Back in California I used to worship at the altar of Les Mills BodyPump - an exercise class involving weights, effort and suffering.  It was great, before children and encroaching age made such activities impractical and dangerous, and now Claire has qualified as a BodyPump instructor so invited me to her first class.  What could possibly go wrong with putting myself through a grueling physical workout after four years of laziness?  Well, as I'm typing this with my little finger, the only extremity of my body which isn't screaming in pain, I think I may have made what is known as a "bad life decision".

Mmmm...Blue Bottle.

A quick stop on the beach on the way up to Rhode Island.  Quick, because it was sub-zero and 50 mph winds.

Now this is a road trip stop: The Pez Factory!  We followed the smell of orange sherbet and ended up here.

Pete and a big Pez dispenser.


Pete receives his Pez trivia certificate.

The most collectible Pez ever!

And then we found a nuclear submarine we could look around, the USS Nautilus, the first nuclear sub in the world ever!

The helm is yours, Mr Davies.

Under pressure.

Ah, finally, the sign of a real navy.

Pete and Declan, in a rare moment when they weren't whirling blurs.

Day 3

It was a short sojourn in Rhode Island, so today we retraced our steps to NYC through Connecticut's stunning coasts and forests.  On the way we stopped at a kids' science museum (thanks again, Google) and it was a wonderful call-back to the much-missed Science World of Vancouver.  We launched plastic balls into the air using water power, learned how our skeleton helps us cycle, and chased virtual snowflakes across the floor.  We tempered this overdose of the scientific method by listening to Bible stories in the car.

I then demonstrated my rural Somerset upbringing by deciding to drive through New York in rush hour on a Friday night.  Where did all these people come from?  Why do they all have cars?  Our route took us down the east side of Manhattan, and we had plenty of time to admire the skyscrapers as we crawled along.  I complained about the traffic, Pete informed me he wants to live here.

Back at Kath and Rob's, and thanking my mother for the many hours teaching me how to reverse park into a tiny space (the only type available in Brooklyn), my cousins offered me the unbelievable luxury of leaving Pete with Orson and his nanny and taking myself out for a meal and a movie.  So it was that I found myself munching a rib sandwich and zucchini fries in the unspeakably hip Mooburger before meeting Rob and a friend to watch Get Out in a packed New York cinema.  I felt almost adult again.  Not that I ever did anything like this back when I was an adult.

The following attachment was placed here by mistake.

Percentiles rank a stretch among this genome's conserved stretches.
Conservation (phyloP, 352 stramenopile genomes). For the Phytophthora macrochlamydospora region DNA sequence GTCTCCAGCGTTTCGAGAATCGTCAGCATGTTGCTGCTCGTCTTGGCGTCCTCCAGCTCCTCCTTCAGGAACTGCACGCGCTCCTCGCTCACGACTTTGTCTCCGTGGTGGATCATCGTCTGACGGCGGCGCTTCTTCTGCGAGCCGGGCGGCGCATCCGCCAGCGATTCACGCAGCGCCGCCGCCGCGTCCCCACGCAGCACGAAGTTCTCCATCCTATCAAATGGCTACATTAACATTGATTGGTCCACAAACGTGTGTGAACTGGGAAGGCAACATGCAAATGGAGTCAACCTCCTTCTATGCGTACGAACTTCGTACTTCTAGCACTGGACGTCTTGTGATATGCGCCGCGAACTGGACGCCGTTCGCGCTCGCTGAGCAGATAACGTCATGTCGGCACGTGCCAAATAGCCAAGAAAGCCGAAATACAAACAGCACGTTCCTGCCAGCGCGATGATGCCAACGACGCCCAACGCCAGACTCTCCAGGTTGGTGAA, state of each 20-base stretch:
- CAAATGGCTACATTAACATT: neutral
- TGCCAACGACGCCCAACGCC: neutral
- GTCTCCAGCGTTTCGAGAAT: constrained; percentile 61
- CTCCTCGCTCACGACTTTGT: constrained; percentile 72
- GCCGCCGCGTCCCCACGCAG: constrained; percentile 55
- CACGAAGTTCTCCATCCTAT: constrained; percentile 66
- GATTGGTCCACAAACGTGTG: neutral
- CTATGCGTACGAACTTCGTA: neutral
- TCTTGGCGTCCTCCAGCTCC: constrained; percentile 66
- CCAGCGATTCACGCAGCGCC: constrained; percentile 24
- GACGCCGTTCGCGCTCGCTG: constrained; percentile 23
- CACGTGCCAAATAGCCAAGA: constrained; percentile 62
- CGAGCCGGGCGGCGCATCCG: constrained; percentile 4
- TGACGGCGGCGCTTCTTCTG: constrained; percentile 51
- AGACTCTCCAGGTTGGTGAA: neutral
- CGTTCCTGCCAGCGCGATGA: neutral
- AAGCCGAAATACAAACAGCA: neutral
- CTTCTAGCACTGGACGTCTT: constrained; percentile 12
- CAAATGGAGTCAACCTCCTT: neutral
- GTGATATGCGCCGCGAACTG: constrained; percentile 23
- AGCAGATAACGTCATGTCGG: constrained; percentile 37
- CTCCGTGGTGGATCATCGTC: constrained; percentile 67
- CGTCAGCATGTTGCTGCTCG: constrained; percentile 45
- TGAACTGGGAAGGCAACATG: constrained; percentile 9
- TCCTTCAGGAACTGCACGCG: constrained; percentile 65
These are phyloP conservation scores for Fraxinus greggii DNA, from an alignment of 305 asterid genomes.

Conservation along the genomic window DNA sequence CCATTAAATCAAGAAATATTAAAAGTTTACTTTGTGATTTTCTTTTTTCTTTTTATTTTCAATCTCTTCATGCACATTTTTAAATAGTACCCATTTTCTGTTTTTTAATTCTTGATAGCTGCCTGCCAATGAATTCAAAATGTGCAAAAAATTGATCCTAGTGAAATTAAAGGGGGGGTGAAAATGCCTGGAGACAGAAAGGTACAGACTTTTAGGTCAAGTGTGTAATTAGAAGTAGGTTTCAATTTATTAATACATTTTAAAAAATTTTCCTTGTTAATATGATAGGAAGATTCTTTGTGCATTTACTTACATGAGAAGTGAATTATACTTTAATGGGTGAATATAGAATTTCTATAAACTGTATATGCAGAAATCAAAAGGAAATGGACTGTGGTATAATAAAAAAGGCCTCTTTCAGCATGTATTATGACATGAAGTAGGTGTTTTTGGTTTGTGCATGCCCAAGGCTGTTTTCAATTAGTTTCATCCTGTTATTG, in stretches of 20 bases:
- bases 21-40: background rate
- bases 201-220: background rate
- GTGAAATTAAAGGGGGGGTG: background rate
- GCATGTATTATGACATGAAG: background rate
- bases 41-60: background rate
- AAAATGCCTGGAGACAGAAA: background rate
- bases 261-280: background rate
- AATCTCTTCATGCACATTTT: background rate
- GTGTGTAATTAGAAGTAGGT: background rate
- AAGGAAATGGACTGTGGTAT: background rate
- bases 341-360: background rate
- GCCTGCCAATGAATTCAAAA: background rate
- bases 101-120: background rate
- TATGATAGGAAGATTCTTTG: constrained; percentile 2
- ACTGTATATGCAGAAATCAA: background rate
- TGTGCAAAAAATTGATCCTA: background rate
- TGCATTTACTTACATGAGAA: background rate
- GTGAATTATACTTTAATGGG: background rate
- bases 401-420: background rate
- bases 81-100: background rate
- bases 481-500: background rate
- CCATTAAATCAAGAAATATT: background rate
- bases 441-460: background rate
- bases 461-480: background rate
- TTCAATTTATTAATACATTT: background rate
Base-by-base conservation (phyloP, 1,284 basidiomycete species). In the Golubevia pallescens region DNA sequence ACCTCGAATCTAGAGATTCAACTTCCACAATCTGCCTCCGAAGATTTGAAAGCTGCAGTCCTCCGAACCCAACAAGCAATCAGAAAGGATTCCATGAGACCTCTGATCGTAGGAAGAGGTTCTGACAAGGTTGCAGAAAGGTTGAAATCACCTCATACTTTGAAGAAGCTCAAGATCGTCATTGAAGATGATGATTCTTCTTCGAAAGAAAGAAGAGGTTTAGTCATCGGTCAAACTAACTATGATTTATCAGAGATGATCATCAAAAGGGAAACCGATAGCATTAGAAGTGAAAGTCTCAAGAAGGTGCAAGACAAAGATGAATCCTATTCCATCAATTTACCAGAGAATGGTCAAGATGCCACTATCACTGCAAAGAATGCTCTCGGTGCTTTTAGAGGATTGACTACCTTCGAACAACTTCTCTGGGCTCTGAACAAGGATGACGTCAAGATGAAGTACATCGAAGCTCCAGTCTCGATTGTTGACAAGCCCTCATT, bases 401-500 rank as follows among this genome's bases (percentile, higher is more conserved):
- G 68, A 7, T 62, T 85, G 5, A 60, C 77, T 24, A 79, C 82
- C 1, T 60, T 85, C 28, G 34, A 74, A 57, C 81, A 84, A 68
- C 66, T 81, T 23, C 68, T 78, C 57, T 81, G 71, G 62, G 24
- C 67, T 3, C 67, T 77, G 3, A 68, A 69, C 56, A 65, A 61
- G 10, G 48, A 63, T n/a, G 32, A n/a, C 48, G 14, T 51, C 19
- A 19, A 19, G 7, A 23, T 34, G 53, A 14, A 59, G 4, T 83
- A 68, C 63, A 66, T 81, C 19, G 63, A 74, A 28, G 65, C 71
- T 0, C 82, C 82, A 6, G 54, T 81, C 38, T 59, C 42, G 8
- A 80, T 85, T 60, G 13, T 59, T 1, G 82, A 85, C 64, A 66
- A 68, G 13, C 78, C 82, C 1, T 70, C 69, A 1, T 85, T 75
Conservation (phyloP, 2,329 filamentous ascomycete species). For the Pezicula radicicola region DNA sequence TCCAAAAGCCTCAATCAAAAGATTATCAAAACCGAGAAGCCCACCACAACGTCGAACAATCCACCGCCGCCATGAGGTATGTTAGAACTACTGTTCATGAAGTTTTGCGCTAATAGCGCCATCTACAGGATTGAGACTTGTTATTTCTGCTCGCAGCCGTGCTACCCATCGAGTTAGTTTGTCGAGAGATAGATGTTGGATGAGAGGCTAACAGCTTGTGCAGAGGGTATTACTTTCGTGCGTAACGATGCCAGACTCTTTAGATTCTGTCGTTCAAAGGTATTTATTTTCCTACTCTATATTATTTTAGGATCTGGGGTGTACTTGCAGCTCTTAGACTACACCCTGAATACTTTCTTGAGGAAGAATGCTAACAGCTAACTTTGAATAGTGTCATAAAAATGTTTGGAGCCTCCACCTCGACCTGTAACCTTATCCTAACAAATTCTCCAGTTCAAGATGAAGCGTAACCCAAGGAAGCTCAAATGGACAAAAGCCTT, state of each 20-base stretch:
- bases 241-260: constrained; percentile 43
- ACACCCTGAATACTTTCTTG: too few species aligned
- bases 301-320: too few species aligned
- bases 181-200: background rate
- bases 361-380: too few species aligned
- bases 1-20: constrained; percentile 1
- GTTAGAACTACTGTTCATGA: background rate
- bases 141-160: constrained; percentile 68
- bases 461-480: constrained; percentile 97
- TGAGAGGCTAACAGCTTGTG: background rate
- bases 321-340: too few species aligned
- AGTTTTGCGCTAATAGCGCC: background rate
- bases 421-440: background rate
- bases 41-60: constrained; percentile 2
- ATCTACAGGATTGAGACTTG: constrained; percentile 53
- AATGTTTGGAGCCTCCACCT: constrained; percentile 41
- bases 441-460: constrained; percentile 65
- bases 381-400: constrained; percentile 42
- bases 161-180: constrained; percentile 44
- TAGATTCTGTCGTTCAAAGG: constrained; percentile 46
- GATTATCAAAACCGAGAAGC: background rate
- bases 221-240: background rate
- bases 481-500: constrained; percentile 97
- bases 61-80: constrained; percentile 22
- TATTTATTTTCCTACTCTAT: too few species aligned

Science, or something.

A little bit of art mixed in.

Exploring the moon with a home-made space helmet (not recommended).

Cycling with a skeleton.

Chasing computer snowflakes.  Yes, it descended into chaos quickly.

Day 4

It was time to return to real life, although describing the current events in DC as "real life" is a bit of a stretch, so we began with a stop at Blue Bottle Coffee and brunch with Elad, Daphny and Ollie.  Their dream since Berkeley was to live in New York, and they're in a different part of Brooklyn (how is New York City so big?!) but one with no less enticing eateries.  I enjoyed a sumptuous Vegetarian Benedict at Daisy's Diner.

Our only stop on the way home was a service station in New Jersey.  "Do people in New Jersey steal things like people in New York do?" Pete asked loudly in the middle of the crowded bathroom after quizzing me about why I'd tucked my camera under the coats on the car back seat.  "Umm...ask your mother," I said as I quickly and embarrassedly whisked him away.  Luckily his mother arrived back an hour after we did.

Brooklynites frequenting their favourite coffee shop.

One for daddy...

...and one for Pete.

Ollie and Pete, obsessed with technology.  Where do they get it from?

Daisy's Diner housed a red telephone box.  Because this is Brooklyn!

Thank you to all our wonderful family and friends up the East Coast!  Come to see us anytime in DC, before we're/it's gone...